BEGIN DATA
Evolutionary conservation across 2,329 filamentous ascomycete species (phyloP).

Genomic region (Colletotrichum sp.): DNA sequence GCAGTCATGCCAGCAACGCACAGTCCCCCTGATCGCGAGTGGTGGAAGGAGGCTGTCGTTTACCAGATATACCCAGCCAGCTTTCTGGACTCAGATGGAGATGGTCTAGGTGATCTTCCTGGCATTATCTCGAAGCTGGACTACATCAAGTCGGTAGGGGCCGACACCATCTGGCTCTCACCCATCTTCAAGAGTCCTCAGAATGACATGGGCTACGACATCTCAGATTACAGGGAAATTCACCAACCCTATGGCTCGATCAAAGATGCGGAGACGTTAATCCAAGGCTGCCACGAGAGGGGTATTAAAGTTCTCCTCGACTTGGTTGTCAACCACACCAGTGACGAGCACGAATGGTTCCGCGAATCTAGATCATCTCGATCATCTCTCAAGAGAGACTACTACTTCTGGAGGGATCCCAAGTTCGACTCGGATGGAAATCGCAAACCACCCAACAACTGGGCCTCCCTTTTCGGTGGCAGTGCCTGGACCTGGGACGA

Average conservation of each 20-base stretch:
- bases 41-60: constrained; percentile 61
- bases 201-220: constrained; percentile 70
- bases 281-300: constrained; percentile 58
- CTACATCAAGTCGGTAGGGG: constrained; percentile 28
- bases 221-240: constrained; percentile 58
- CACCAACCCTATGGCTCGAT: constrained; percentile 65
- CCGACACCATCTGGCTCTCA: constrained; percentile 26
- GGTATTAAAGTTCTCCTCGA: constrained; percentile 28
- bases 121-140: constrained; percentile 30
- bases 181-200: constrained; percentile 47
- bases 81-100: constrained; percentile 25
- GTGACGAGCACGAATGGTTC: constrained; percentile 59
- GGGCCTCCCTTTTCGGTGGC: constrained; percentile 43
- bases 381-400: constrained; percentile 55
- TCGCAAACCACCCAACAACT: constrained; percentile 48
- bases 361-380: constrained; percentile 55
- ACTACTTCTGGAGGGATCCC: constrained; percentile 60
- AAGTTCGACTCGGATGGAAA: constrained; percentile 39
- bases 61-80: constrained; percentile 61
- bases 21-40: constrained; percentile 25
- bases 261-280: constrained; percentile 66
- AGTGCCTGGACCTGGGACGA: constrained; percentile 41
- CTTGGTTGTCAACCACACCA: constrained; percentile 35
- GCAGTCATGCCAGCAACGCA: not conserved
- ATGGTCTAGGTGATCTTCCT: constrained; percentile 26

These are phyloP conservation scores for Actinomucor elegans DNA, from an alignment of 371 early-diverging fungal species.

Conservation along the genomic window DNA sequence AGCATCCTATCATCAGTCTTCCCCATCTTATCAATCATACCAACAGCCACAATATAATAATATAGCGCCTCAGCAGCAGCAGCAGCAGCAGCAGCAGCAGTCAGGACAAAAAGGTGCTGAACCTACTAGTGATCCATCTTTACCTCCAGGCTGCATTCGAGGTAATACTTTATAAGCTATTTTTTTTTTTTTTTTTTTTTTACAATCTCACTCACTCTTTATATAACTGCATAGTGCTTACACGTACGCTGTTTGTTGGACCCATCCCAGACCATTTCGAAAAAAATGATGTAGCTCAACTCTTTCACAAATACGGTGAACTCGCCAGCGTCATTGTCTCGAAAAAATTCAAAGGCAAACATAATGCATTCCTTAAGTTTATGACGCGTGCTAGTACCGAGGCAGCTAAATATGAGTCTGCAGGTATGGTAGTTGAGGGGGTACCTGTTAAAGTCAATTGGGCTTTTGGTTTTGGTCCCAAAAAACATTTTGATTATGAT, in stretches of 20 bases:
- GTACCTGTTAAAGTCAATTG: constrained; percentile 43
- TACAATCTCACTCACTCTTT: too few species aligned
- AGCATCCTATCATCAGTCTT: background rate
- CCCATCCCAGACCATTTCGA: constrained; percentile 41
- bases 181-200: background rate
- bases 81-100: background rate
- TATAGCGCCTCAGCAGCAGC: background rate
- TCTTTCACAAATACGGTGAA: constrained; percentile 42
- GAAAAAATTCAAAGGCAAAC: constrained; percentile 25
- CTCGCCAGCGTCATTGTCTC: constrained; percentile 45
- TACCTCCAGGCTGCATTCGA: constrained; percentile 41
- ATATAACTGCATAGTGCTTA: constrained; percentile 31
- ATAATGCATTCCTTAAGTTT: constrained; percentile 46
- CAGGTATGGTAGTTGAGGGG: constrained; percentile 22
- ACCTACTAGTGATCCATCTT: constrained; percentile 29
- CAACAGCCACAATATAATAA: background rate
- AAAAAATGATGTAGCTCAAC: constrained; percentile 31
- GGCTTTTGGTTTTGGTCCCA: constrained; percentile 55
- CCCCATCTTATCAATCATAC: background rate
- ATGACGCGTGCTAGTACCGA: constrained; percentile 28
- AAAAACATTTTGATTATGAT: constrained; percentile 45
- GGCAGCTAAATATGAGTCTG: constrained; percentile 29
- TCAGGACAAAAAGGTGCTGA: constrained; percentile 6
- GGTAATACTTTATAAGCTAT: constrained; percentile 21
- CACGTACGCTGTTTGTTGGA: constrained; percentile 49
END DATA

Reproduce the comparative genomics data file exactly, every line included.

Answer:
Evolutionary conservation across 2,329 filamentous ascomycete species (phyloP).

Genomic region (Colletotrichum sp.): DNA sequence GCAGTCATGCCAGCAACGCACAGTCCCCCTGATCGCGAGTGGTGGAAGGAGGCTGTCGTTTACCAGATATACCCAGCCAGCTTTCTGGACTCAGATGGAGATGGTCTAGGTGATCTTCCTGGCATTATCTCGAAGCTGGACTACATCAAGTCGGTAGGGGCCGACACCATCTGGCTCTCACCCATCTTCAAGAGTCCTCAGAATGACATGGGCTACGACATCTCAGATTACAGGGAAATTCACCAACCCTATGGCTCGATCAAAGATGCGGAGACGTTAATCCAAGGCTGCCACGAGAGGGGTATTAAAGTTCTCCTCGACTTGGTTGTCAACCACACCAGTGACGAGCACGAATGGTTCCGCGAATCTAGATCATCTCGATCATCTCTCAAGAGAGACTACTACTTCTGGAGGGATCCCAAGTTCGACTCGGATGGAAATCGCAAACCACCCAACAACTGGGCCTCCCTTTTCGGTGGCAGTGCCTGGACCTGGGACGA

Average conservation of each 20-base stretch:
- bases 41-60: constrained; percentile 61
- bases 201-220: constrained; percentile 70
- bases 281-300: constrained; percentile 58
- CTACATCAAGTCGGTAGGGG: constrained; percentile 28
- bases 221-240: constrained; percentile 58
- CACCAACCCTATGGCTCGAT: constrained; percentile 65
- CCGACACCATCTGGCTCTCA: constrained; percentile 26
- GGTATTAAAGTTCTCCTCGA: constrained; percentile 28
- bases 121-140: constrained; percentile 30
- bases 181-200: constrained; percentile 47
- bases 81-100: constrained; percentile 25
- GTGACGAGCACGAATGGTTC: constrained; percentile 59
- GGGCCTCCCTTTTCGGTGGC: constrained; percentile 43
- bases 381-400: constrained; percentile 55
- TCGCAAACCACCCAACAACT: constrained; percentile 48
- bases 361-380: constrained; percentile 55
- ACTACTTCTGGAGGGATCCC: constrained; percentile 60
- AAGTTCGACTCGGATGGAAA: constrained; percentile 39
- bases 61-80: constrained; percentile 61
- bases 21-40: constrained; percentile 25
- bases 261-280: constrained; percentile 66
- AGTGCCTGGACCTGGGACGA: constrained; percentile 41
- CTTGGTTGTCAACCACACCA: constrained; percentile 35
- GCAGTCATGCCAGCAACGCA: not conserved
- ATGGTCTAGGTGATCTTCCT: constrained; percentile 26

These are phyloP conservation scores for Actinomucor elegans DNA, from an alignment of 371 early-diverging fungal species.

Conservation along the genomic window DNA sequence AGCATCCTATCATCAGTCTTCCCCATCTTATCAATCATACCAACAGCCACAATATAATAATATAGCGCCTCAGCAGCAGCAGCAGCAGCAGCAGCAGCAGTCAGGACAAAAAGGTGCTGAACCTACTAGTGATCCATCTTTACCTCCAGGCTGCATTCGAGGTAATACTTTATAAGCTATTTTTTTTTTTTTTTTTTTTTTACAATCTCACTCACTCTTTATATAACTGCATAGTGCTTACACGTACGCTGTTTGTTGGACCCATCCCAGACCATTTCGAAAAAAATGATGTAGCTCAACTCTTTCACAAATACGGTGAACTCGCCAGCGTCATTGTCTCGAAAAAATTCAAAGGCAAACATAATGCATTCCTTAAGTTTATGACGCGTGCTAGTACCGAGGCAGCTAAATATGAGTCTGCAGGTATGGTAGTTGAGGGGGTACCTGTTAAAGTCAATTGGGCTTTTGGTTTTGGTCCCAAAAAACATTTTGATTATGAT, in stretches of 20 bases:
- GTACCTGTTAAAGTCAATTG: constrained; percentile 43
- TACAATCTCACTCACTCTTT: too few species aligned
- AGCATCCTATCATCAGTCTT: background rate
- CCCATCCCAGACCATTTCGA: constrained; percentile 41
- bases 181-200: background rate
- bases 81-100: background rate
- TATAGCGCCTCAGCAGCAGC: background rate
- TCTTTCACAAATACGGTGAA: constrained; percentile 42
- GAAAAAATTCAAAGGCAAAC: constrained; percentile 25
- CTCGCCAGCGTCATTGTCTC: constrained; percentile 45
- TACCTCCAGGCTGCATTCGA: constrained; percentile 41
- ATATAACTGCATAGTGCTTA: constrained; percentile 31
- ATAATGCATTCCTTAAGTTT: constrained; percentile 46
- CAGGTATGGTAGTTGAGGGG: constrained; percentile 22
- ACCTACTAGTGATCCATCTT: constrained; percentile 29
- CAACAGCCACAATATAATAA: background rate
- AAAAAATGATGTAGCTCAAC: constrained; percentile 31
- GGCTTTTGGTTTTGGTCCCA: constrained; percentile 55
- CCCCATCTTATCAATCATAC: background rate
- ATGACGCGTGCTAGTACCGA: constrained; percentile 28
- AAAAACATTTTGATTATGAT: constrained; percentile 45
- GGCAGCTAAATATGAGTCTG: constrained; percentile 29
- TCAGGACAAAAAGGTGCTGA: constrained; percentile 6
- GGTAATACTTTATAAGCTAT: constrained; percentile 21
- CACGTACGCTGTTTGTTGGA: constrained; percentile 49